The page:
But read the chapter for yourself. In John 6:32-59 and during the Last Supper, Jesus is talking about his death and resurrection. Yes, Jesus' words in both places have similarities, but that's because they refer to the same event. The author gave no evidence that Jesus meant his speech in John 6:48-59 as a commentary on how to understand the yet-to-happen Last Supper.
The author's claim that Protestant scholars agree with his claim is untrue. For example, from "Commentary Critical and Explanatory on the Whole Bible" by Jamieson, Fausset and Brown, "...our Lord explicitly introduces His sacrificial death--for only rationalists can doubt this not only as that which constitutes Him the Bread of life to men, but as THAT very element IN HIM WHICH POSSESSES THE LIFE-GIVING VIRTUE."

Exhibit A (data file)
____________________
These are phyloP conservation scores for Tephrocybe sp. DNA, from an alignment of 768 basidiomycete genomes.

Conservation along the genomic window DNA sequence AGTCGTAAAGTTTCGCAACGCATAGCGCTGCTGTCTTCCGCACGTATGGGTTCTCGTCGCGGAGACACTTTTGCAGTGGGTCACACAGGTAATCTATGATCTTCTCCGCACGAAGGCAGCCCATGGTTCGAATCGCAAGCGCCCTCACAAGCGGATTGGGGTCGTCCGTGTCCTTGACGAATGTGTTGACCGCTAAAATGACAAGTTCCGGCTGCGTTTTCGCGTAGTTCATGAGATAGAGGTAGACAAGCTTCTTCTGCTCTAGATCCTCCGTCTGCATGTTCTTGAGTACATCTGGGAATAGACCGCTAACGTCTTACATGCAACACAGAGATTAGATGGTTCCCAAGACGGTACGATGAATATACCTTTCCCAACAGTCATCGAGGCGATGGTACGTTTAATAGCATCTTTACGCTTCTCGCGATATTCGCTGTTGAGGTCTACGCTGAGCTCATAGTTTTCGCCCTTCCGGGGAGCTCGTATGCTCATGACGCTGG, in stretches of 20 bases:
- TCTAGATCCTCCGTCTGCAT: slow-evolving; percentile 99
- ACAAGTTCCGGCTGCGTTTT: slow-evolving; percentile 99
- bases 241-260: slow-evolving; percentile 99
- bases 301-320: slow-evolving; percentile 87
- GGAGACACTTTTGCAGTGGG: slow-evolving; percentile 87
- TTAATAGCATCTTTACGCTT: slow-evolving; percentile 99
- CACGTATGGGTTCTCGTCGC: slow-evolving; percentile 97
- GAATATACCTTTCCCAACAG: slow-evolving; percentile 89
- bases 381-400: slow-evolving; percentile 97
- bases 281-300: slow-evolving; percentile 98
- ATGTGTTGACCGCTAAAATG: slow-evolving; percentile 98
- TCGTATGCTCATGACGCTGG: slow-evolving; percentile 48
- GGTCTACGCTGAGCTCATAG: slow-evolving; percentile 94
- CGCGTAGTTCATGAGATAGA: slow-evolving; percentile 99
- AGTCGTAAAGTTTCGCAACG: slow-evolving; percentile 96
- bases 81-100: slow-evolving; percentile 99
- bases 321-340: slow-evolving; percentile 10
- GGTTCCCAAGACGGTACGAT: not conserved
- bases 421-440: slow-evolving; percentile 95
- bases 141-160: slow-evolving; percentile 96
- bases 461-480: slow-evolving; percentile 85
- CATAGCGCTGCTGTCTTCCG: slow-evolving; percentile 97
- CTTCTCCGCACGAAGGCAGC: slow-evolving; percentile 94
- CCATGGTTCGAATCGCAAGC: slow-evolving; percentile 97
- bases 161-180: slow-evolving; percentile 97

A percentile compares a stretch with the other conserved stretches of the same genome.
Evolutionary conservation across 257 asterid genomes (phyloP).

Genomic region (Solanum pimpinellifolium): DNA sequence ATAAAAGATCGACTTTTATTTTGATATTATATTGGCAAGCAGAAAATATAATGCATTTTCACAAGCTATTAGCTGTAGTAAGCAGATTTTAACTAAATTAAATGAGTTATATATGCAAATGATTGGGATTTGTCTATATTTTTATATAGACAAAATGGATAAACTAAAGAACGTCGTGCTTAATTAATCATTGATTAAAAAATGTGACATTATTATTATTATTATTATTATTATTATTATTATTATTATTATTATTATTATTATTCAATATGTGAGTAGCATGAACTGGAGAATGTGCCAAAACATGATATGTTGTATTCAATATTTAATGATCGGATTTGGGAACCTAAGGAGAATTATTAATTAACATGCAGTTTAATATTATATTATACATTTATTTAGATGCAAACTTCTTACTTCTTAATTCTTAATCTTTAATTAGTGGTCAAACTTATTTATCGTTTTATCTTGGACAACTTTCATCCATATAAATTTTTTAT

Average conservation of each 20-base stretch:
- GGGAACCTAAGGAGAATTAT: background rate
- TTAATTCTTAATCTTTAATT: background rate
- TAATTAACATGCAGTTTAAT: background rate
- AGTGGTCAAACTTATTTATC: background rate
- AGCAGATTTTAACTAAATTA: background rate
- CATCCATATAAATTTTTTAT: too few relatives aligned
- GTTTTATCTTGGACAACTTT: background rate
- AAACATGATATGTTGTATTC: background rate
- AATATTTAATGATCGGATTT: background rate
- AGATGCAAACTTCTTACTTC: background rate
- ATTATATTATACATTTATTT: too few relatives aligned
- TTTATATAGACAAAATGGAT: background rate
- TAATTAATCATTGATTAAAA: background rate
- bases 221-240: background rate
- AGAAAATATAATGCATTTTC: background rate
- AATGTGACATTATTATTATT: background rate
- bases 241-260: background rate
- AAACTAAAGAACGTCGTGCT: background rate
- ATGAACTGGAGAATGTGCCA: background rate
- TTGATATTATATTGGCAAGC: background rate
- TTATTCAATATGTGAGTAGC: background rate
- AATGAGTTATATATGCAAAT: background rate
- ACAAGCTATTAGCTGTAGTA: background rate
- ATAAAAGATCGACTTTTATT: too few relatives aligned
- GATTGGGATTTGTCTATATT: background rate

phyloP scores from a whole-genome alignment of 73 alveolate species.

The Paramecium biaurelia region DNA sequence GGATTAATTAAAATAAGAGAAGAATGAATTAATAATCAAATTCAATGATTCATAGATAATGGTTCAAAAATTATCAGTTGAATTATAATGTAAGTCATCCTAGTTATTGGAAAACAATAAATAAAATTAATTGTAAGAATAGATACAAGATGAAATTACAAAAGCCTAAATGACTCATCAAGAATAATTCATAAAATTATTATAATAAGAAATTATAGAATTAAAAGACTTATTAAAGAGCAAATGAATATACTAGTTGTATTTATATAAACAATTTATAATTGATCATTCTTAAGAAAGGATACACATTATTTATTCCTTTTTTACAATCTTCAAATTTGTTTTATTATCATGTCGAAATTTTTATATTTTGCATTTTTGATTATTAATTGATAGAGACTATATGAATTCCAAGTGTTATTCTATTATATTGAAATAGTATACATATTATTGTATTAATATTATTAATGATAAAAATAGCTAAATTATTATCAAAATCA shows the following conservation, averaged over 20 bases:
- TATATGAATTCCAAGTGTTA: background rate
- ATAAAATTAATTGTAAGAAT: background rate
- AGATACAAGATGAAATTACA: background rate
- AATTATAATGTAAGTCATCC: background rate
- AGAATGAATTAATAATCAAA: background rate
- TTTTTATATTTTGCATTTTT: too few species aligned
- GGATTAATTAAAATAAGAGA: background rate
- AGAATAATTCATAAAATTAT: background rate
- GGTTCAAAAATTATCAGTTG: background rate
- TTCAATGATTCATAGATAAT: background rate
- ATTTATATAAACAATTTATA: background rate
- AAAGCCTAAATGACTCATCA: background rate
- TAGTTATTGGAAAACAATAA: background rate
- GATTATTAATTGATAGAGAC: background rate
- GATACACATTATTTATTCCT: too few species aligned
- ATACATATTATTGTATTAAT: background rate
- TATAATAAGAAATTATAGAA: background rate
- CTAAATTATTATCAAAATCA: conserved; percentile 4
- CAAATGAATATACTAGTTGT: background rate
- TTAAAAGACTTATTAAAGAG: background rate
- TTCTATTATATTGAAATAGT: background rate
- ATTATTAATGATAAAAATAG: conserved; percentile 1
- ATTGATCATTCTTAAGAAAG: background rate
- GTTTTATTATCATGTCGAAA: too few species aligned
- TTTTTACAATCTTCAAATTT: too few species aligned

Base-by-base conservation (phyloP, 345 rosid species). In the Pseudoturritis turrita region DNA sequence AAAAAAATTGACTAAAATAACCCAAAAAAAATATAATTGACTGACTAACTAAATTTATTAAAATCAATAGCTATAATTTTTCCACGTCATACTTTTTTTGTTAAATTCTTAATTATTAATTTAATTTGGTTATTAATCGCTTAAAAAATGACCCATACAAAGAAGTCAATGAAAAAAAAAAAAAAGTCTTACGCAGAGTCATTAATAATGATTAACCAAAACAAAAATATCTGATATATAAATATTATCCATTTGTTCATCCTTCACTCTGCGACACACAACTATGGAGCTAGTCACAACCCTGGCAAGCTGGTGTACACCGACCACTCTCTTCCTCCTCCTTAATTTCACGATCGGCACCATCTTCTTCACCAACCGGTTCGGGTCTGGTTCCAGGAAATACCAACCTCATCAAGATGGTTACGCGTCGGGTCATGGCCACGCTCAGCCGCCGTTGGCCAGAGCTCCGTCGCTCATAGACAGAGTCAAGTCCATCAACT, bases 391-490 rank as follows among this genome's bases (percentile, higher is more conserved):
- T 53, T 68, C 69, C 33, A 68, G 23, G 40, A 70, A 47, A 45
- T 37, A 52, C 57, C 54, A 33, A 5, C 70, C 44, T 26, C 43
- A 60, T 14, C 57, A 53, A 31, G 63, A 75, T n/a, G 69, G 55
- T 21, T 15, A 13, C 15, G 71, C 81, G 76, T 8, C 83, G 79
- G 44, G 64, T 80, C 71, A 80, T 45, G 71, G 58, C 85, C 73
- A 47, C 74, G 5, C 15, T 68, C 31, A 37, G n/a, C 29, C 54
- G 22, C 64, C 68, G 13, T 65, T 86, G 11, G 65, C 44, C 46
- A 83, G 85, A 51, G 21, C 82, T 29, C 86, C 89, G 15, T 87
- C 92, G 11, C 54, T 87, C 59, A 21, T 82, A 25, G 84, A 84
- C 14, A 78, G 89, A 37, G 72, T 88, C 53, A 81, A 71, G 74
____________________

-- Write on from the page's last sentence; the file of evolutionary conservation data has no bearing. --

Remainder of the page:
And commenting on John 6:53-58, "He says they must not only 'eat His flesh' but 'drink His blood,' which could not but suggest the idea of His death--implied in the separation of one's flesh from his blood. And as He had already hinted that it was to be something very different from a natural death, saying, 'My flesh I will give for the life of the world' ( John 6:51 ), it must have been pretty plain to candid hearers that He meant something above the gross idea which the bare terms expressed. And farther, when He added that they 'had no life in them unless they thus ate and drank,' it was impossible they should think He meant that the temporal life they were then living was dependent on their eating and drinking, in this gross sense, His flesh and blood."
Finally, some of the information Pitre used to support his position could equally support the Protestant view. This is true for the Scripture he quoted, especially when it's read in full context or along with other verses that he failed to quoted.
So I wouldn't recommend this book since his arguments weren't properly supported.
I received this book as a review copy from the publisher.
February 15, 2011